Monday, October 8, 2012
Waltzing 'Round and 'Round We Go
They went to dances, she said. Local bands at a dance hall run by two brothers. They were only in 8th grade, she and her twin, but considered nearly grown-up. After graduation, they'd be getting jobs and earning their own way, but for now, they danced. Sat at the bar and ordered mixed drinks. There was no such thing as being asked for an i.d. But they didn't drive. Their uncle chauffeured them. Another uncle and aunt went to the dances, too. This uncle was a marvelous dancer, she said. And there was an immensely fat man. Maybe 300 pounds. Oh, but how this fat man waltzed. If you could get a waltz with him, the evening was complete. One night there was such a snow storm that the dance hall brothers had to take them in until their father could make his way to retrieve them the next morning. Her mother aged ten years that night, she said.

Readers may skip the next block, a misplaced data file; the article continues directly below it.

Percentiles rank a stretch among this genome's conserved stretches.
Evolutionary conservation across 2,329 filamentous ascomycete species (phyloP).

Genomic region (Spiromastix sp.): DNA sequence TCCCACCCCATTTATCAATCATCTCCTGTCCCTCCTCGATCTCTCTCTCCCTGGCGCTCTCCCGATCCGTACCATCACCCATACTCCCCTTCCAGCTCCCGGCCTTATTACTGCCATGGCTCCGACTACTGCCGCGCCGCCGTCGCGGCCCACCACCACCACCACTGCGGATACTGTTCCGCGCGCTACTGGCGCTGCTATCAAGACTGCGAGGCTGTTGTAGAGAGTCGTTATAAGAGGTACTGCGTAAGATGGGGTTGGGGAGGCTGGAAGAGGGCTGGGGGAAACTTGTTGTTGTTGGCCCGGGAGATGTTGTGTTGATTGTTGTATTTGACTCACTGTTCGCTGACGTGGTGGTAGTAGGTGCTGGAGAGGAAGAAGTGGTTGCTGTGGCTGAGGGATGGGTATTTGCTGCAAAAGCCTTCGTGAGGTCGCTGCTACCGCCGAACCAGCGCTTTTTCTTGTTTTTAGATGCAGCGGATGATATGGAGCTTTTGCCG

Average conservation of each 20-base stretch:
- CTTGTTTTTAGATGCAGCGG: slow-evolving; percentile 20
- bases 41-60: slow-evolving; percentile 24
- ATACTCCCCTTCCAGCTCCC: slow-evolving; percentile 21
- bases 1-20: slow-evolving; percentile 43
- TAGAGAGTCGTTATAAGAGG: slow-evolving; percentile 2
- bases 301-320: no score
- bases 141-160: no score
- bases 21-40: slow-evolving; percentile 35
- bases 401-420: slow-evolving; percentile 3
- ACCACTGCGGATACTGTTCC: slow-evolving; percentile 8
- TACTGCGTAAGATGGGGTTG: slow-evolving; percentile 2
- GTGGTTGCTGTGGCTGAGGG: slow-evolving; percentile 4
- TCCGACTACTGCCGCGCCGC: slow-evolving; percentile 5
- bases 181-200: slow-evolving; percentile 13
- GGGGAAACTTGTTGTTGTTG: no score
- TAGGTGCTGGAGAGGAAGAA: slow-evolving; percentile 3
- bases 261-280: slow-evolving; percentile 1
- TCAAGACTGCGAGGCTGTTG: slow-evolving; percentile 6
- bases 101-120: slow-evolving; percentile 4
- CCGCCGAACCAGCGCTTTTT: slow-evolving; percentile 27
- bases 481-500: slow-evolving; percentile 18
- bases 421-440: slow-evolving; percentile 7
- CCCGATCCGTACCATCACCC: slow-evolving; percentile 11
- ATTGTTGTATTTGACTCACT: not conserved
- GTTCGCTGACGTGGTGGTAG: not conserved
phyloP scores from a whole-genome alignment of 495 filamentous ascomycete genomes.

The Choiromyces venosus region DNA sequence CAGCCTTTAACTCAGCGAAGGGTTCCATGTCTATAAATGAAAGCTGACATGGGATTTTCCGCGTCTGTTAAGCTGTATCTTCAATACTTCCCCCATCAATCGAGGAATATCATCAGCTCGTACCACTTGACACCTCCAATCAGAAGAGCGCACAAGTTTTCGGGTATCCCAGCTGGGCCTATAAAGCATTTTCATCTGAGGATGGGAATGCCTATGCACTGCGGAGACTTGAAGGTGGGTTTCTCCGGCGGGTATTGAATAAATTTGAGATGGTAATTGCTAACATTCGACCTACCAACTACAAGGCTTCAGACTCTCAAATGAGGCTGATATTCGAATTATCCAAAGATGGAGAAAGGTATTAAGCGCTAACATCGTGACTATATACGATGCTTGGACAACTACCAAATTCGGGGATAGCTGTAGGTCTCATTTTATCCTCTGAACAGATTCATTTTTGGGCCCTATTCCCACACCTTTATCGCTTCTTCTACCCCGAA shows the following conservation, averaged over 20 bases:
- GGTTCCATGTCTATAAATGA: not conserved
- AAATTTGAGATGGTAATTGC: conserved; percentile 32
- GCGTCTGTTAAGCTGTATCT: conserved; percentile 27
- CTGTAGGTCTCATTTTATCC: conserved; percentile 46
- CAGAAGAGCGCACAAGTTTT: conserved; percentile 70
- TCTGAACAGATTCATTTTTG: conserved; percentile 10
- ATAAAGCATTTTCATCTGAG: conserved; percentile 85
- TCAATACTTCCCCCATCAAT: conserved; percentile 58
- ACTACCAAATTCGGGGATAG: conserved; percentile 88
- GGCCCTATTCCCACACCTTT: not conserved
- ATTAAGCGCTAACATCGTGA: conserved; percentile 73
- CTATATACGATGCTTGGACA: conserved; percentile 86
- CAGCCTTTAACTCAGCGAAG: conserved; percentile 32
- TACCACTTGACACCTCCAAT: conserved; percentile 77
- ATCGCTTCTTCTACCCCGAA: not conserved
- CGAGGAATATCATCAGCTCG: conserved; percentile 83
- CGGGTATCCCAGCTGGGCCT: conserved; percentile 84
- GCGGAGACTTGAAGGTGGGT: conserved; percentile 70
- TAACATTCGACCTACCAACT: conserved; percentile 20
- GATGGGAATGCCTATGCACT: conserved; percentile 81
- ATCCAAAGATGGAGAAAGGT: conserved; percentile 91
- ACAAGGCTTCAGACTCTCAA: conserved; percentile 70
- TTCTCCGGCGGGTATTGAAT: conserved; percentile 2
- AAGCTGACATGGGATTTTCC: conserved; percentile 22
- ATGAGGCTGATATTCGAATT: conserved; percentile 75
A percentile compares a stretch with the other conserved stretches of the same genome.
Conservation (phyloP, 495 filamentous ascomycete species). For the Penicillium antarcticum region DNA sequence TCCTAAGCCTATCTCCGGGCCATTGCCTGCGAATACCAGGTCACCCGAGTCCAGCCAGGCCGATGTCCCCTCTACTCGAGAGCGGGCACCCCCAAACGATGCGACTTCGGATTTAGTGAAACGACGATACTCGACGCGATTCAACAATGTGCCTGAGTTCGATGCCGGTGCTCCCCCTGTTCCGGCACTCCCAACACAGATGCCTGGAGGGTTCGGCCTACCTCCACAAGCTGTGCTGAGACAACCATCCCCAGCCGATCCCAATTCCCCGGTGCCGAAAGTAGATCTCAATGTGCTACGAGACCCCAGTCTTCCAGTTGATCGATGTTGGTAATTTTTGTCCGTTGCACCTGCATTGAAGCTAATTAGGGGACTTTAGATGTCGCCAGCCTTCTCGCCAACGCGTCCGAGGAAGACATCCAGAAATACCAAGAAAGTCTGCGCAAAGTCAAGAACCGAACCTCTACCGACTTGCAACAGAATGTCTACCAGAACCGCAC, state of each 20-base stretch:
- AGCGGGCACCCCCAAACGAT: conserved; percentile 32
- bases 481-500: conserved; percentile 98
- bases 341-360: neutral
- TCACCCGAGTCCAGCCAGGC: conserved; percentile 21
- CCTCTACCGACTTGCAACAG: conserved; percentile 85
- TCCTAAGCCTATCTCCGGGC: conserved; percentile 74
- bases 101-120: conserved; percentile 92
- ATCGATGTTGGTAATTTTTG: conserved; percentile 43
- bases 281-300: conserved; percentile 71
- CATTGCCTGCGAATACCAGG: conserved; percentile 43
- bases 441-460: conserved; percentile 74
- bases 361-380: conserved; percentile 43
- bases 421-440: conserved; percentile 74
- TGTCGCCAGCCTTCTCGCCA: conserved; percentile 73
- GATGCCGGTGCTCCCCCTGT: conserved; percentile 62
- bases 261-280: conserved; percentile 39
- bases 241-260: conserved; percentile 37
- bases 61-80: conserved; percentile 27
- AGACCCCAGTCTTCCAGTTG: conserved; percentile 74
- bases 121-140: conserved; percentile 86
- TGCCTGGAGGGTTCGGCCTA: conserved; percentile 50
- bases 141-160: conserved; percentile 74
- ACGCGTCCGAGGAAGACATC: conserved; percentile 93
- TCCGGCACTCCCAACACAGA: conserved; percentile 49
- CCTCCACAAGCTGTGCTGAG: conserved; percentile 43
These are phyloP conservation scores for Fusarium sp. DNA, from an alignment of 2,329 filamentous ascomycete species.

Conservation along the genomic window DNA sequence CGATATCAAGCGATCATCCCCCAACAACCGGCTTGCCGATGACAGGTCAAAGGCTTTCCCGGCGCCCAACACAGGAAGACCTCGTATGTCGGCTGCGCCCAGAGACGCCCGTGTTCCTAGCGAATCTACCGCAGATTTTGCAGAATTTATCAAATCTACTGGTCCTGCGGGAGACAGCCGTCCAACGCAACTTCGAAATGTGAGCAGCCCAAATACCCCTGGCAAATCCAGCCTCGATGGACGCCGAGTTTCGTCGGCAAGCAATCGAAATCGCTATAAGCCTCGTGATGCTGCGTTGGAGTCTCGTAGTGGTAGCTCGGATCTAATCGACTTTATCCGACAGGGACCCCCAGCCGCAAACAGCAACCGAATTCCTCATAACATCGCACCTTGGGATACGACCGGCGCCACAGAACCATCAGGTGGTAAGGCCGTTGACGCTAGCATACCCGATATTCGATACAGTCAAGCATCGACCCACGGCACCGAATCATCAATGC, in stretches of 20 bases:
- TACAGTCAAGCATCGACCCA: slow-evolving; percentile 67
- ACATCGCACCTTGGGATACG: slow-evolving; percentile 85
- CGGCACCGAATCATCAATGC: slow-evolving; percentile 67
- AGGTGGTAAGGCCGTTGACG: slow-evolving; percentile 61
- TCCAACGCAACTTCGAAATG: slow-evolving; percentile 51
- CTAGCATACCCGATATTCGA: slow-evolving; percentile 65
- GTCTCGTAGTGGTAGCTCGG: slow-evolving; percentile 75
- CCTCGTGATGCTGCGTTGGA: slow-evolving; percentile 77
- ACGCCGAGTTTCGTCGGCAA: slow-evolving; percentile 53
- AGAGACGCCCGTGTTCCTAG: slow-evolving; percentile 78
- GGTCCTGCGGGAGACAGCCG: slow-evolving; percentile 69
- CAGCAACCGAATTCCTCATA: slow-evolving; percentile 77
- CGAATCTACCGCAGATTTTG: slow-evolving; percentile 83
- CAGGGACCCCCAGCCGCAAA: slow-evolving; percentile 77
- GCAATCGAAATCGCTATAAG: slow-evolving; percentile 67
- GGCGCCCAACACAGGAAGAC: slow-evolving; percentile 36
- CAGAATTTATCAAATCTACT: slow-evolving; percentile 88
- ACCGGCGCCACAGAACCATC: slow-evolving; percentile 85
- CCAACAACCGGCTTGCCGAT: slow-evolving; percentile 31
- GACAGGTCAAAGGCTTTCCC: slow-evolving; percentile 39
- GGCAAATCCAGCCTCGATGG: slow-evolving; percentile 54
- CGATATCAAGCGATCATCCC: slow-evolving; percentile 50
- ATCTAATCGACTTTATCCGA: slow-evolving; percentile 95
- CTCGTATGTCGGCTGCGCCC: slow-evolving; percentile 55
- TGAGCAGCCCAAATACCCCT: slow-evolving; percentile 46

There was a boyfriend named Bill. He wanted to marry her, she said. A marine, he was, and he asked her to to move to San Diego. No. She couldn't imagine it. Too far. He was snatched up by a classmate. Came back from the war, wounded. A long recovery. Her sister kept her apprised. Years later after my mother was married, Bill happened into my father's business at a moment when my mother happened to be there. You, she said. You, he said.
Two decades later, my father dead. My mother remarried. And the dancing uncle and aunt give dance lessons to my mother and her new husband. Who didn't know his left foot from his right, she said.
Four decades later, my mother living in California with me. The second husband, the dancing aunt and uncle--all dead. Her sister in a nursing home on the east coast. The live music in a country dance hall, long silent.
And Bill. Unaccounted for, but still dancing in her memories.